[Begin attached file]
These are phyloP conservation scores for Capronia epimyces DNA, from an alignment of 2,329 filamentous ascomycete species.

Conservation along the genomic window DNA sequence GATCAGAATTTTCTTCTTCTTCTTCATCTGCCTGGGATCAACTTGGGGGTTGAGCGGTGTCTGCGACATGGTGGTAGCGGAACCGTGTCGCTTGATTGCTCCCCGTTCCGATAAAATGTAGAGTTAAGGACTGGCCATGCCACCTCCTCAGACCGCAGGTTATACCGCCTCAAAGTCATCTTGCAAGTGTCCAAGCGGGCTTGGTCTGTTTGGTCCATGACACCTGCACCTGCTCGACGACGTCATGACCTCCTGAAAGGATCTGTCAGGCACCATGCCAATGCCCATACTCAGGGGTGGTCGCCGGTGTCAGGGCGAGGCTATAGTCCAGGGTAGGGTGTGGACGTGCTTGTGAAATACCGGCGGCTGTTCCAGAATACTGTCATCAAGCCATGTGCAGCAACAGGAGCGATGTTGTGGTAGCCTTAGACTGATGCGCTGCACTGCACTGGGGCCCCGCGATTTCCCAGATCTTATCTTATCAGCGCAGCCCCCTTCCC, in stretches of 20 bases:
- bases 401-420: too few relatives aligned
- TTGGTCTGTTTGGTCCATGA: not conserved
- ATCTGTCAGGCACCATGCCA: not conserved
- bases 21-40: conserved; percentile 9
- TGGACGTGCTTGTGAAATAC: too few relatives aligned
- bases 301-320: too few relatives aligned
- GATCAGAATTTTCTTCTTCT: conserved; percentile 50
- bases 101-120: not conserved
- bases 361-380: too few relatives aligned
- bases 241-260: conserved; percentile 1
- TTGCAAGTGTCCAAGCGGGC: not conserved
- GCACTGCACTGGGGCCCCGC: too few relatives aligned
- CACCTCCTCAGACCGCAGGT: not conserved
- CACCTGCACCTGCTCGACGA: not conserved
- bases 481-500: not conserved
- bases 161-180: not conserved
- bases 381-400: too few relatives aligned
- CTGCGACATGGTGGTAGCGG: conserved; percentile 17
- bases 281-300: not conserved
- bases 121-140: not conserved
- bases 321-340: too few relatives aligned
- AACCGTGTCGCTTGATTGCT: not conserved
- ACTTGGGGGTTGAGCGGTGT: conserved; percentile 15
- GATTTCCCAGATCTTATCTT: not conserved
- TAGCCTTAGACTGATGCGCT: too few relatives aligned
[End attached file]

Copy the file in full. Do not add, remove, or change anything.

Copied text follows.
These are phyloP conservation scores for Capronia epimyces DNA, from an alignment of 2,329 filamentous ascomycete species.

Conservation along the genomic window DNA sequence GATCAGAATTTTCTTCTTCTTCTTCATCTGCCTGGGATCAACTTGGGGGTTGAGCGGTGTCTGCGACATGGTGGTAGCGGAACCGTGTCGCTTGATTGCTCCCCGTTCCGATAAAATGTAGAGTTAAGGACTGGCCATGCCACCTCCTCAGACCGCAGGTTATACCGCCTCAAAGTCATCTTGCAAGTGTCCAAGCGGGCTTGGTCTGTTTGGTCCATGACACCTGCACCTGCTCGACGACGTCATGACCTCCTGAAAGGATCTGTCAGGCACCATGCCAATGCCCATACTCAGGGGTGGTCGCCGGTGTCAGGGCGAGGCTATAGTCCAGGGTAGGGTGTGGACGTGCTTGTGAAATACCGGCGGCTGTTCCAGAATACTGTCATCAAGCCATGTGCAGCAACAGGAGCGATGTTGTGGTAGCCTTAGACTGATGCGCTGCACTGCACTGGGGCCCCGCGATTTCCCAGATCTTATCTTATCAGCGCAGCCCCCTTCCC, in stretches of 20 bases:
- bases 401-420: too few relatives aligned
- TTGGTCTGTTTGGTCCATGA: not conserved
- ATCTGTCAGGCACCATGCCA: not conserved
- bases 21-40: conserved; percentile 9
- TGGACGTGCTTGTGAAATAC: too few relatives aligned
- bases 301-320: too few relatives aligned
- GATCAGAATTTTCTTCTTCT: conserved; percentile 50
- bases 101-120: not conserved
- bases 361-380: too few relatives aligned
- bases 241-260: conserved; percentile 1
- TTGCAAGTGTCCAAGCGGGC: not conserved
- GCACTGCACTGGGGCCCCGC: too few relatives aligned
- CACCTCCTCAGACCGCAGGT: not conserved
- CACCTGCACCTGCTCGACGA: not conserved
- bases 481-500: not conserved
- bases 161-180: not conserved
- bases 381-400: too few relatives aligned
- CTGCGACATGGTGGTAGCGG: conserved; percentile 17
- bases 281-300: not conserved
- bases 121-140: not conserved
- bases 321-340: too few relatives aligned
- AACCGTGTCGCTTGATTGCT: not conserved
- ACTTGGGGGTTGAGCGGTGT: conserved; percentile 15
- GATTTCCCAGATCTTATCTT: not conserved
- TAGCCTTAGACTGATGCGCT: too few relatives aligned